The court finds that the verdict is supported by the evidence given the discretion in setting non-economic damages. . . .
The heart of the matter is the jury's professed misinterpretation of the language in Question No. [6] telling them "not to take into consideration any reduction of damages due to Alevia Green's fault." In reality, the jury followed the instruction correctly in rendering its verdict. The problem has arisen when the jury was misinformed how the court would apply the attribution of negligence to the verdict.
The plaintiff argues that the jury's desire to award a given amount and to work backward to a result entitles her to a mistrial because it constitutes jury misconduct and the equivalent of a quotient verdict. The argument would be persuasive if the jury had indeed done that. But it did not. The jury wants the court to do such a computation post trial and the jury has requested that the parties permit the court to enter such a verdict. However, the verdict, as it was rendered, was appropriate and correctly computed.

         The trial court upheld the jury's verdict awarding Green $20, 500 in total damages and assessing costs equally between the parties.[4] Green now appeals. Green contends a new trial is warranted because passion or prejudice caused the jury to award inadequate damages under Iowa Rule of Civil Procedure 1.1004(4), sufficient evidence does not support the verdict as to damages and the allocation of fault pursuant to Iowa Rule of Civil Procedure 1.1004(6), and the verdict fails to effect substantial justice. Green also asserts the trial court erred in assessing costs to be divided equally between the parties.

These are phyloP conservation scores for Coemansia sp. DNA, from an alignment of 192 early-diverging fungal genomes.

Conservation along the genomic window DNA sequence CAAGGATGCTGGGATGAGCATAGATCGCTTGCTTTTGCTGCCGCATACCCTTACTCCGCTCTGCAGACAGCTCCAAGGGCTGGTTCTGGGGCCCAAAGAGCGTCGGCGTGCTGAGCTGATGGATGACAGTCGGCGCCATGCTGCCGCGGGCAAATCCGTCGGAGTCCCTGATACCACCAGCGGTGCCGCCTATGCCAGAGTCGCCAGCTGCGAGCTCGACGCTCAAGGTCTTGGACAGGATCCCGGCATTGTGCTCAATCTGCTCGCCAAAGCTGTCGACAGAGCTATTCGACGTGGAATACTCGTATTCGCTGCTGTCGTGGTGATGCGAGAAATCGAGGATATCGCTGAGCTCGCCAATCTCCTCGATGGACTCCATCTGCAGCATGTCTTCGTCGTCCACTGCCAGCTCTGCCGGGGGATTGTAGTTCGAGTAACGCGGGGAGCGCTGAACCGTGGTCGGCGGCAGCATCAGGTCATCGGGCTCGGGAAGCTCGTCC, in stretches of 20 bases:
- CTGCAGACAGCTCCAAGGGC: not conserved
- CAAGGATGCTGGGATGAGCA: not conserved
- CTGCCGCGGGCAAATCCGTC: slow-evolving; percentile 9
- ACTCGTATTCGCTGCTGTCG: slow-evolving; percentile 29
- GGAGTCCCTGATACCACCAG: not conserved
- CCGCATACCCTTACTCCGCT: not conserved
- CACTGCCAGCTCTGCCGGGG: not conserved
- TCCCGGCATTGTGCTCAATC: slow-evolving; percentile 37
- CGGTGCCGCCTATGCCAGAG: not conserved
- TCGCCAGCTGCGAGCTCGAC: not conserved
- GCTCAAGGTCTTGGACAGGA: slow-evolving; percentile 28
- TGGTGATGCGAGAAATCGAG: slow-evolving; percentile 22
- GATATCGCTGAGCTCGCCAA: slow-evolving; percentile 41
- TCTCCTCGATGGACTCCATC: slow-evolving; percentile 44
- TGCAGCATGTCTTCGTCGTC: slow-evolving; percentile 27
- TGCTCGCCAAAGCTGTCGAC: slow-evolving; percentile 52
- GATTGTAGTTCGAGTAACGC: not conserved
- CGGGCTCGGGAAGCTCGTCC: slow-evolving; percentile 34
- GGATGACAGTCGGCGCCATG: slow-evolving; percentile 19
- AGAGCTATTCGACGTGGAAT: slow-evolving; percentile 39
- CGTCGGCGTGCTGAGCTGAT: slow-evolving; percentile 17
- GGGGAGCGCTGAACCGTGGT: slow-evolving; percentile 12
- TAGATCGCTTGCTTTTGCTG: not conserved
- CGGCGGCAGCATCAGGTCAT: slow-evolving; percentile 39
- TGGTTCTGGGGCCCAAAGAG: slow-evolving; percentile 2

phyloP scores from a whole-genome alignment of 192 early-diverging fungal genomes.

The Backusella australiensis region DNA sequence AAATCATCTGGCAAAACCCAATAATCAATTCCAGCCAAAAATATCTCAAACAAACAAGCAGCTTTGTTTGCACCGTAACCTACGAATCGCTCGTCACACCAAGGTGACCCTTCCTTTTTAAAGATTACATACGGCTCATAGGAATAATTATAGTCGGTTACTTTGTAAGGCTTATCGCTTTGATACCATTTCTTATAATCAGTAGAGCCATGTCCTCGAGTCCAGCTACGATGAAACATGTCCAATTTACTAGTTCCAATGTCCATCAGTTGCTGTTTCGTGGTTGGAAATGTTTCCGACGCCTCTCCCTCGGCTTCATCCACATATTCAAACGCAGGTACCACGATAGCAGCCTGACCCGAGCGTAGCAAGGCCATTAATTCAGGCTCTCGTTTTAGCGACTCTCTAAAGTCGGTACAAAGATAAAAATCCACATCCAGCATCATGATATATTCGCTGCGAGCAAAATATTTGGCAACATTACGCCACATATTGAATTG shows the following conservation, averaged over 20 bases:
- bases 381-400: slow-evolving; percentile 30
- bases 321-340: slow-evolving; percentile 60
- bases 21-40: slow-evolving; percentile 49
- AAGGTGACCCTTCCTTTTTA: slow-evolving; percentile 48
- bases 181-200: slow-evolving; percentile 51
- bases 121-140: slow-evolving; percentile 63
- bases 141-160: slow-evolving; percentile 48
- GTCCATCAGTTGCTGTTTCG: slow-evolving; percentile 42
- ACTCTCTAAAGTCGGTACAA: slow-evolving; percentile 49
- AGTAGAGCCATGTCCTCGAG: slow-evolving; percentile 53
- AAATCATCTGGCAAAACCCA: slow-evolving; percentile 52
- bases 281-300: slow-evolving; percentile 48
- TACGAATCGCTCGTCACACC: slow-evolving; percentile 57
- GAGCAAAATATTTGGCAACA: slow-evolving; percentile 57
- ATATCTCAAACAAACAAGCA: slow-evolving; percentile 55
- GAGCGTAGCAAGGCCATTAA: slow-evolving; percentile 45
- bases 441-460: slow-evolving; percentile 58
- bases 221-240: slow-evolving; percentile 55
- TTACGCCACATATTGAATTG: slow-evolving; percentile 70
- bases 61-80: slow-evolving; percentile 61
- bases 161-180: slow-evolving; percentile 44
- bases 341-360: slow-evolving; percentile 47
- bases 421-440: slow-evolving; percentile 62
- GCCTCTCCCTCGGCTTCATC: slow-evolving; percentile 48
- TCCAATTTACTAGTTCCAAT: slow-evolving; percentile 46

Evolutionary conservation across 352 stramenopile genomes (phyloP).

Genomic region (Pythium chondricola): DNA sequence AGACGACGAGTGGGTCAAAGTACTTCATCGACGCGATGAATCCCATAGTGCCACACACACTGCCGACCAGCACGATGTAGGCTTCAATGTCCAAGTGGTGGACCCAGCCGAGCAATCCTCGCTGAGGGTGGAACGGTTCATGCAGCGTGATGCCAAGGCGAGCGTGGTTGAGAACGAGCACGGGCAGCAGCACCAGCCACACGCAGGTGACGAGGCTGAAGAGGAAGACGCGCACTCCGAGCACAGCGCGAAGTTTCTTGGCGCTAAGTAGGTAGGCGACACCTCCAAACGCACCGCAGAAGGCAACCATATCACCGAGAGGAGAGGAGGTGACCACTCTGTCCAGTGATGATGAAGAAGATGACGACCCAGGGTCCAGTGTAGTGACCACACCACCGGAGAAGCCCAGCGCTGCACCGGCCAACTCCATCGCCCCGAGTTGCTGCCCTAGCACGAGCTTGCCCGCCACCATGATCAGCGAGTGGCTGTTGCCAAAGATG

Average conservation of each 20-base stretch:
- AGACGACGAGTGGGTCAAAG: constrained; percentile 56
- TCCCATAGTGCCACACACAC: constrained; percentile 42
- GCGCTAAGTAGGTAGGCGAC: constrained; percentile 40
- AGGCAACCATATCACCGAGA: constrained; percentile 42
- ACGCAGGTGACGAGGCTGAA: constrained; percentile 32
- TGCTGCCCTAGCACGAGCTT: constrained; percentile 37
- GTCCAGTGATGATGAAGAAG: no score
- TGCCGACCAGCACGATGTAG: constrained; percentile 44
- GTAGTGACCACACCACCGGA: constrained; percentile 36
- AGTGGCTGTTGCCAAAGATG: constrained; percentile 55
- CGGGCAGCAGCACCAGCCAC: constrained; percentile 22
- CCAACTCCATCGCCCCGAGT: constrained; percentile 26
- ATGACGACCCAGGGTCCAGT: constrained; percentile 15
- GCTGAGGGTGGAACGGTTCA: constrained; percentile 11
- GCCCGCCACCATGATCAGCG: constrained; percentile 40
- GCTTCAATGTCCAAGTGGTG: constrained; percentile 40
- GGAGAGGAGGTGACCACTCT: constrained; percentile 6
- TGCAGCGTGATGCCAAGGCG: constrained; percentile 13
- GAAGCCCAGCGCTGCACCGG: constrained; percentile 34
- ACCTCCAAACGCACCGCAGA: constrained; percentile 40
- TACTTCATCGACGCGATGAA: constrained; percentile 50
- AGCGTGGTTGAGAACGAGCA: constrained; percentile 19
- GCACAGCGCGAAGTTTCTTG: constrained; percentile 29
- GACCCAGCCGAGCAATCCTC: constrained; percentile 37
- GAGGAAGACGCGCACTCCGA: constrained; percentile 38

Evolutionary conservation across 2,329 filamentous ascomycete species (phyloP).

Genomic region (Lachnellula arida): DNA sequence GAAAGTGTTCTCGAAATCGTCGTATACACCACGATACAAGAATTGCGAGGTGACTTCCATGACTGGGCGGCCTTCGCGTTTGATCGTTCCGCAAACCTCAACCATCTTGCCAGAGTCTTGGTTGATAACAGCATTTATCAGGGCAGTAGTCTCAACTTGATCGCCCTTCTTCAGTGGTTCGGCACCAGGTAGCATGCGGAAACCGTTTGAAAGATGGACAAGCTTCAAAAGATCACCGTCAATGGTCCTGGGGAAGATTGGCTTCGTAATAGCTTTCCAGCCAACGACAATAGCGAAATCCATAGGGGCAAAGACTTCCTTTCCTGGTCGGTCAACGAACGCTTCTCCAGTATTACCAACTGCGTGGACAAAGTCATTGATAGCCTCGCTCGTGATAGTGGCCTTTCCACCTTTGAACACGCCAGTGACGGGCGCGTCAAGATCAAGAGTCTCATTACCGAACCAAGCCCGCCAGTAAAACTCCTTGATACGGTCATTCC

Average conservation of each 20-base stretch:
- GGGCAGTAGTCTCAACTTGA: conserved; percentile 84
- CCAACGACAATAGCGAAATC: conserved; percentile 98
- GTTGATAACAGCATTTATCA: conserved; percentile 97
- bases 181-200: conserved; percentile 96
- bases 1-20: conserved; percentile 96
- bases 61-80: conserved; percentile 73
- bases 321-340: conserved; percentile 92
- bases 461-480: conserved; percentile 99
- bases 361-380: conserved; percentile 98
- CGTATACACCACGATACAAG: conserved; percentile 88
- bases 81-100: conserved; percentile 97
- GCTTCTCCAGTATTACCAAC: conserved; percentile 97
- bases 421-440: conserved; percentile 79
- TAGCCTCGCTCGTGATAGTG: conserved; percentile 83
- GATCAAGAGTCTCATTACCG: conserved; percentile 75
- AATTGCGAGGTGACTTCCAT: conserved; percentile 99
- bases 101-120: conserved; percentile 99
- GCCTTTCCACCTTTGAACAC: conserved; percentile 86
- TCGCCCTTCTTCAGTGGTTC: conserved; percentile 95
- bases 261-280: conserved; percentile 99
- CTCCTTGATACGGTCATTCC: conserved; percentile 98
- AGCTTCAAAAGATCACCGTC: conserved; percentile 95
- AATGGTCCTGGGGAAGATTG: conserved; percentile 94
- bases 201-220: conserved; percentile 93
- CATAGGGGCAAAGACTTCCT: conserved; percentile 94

II. Standard of Review.

         "We review the denial of a motion for new trial based on the grounds asserted in the motion." Fry v. Blauvelt, 818 N.W.2d 123, 128 (Iowa 2012) (citation omitted). Because sufficiency of the evidence presents a legal question, we review a challenge to the trial court's denial of a motion for new trial under rule 1.1004(6) for the correction of errors at law. Id. We review the district court's denial of a motion for new trial based on the claim the jury awarded inadequate damages under rule 1.1004(4) for an abuse of discretion. See id.

         "In addition to the grounds for granting a new trial set out in rule 1.1004(6) [and (4)], the trial court has inherent power to set aside a verdict when the court concludes, 'the verdict fails to administer substantial justice.' We review the court's ruling on a motion for new trial based on this ground for an abuse of discretion." Estate of Hagedom ex rel. Hagedom v. Peterson, 690 N.W.2d 84, 87-88 (Iowa 2004) (citations omitted).

         "In reviewing the motion for new trial, '[w]e view the evidence in the light most favorable to the verdict and need only consider the evidence favorable to plaintiff whether it is contradicted or not.'" Estate of Pearson ex rel. Latta v. Interstate Power & Light Co., 700 N.W.2d 333, 345 (Iowa 2005) (citation omitted).

         We review the trial court's apportionment of costs for an abuse of discretion. Long v. Jensen,522 N.W.2d 621, 624 (Iowa ...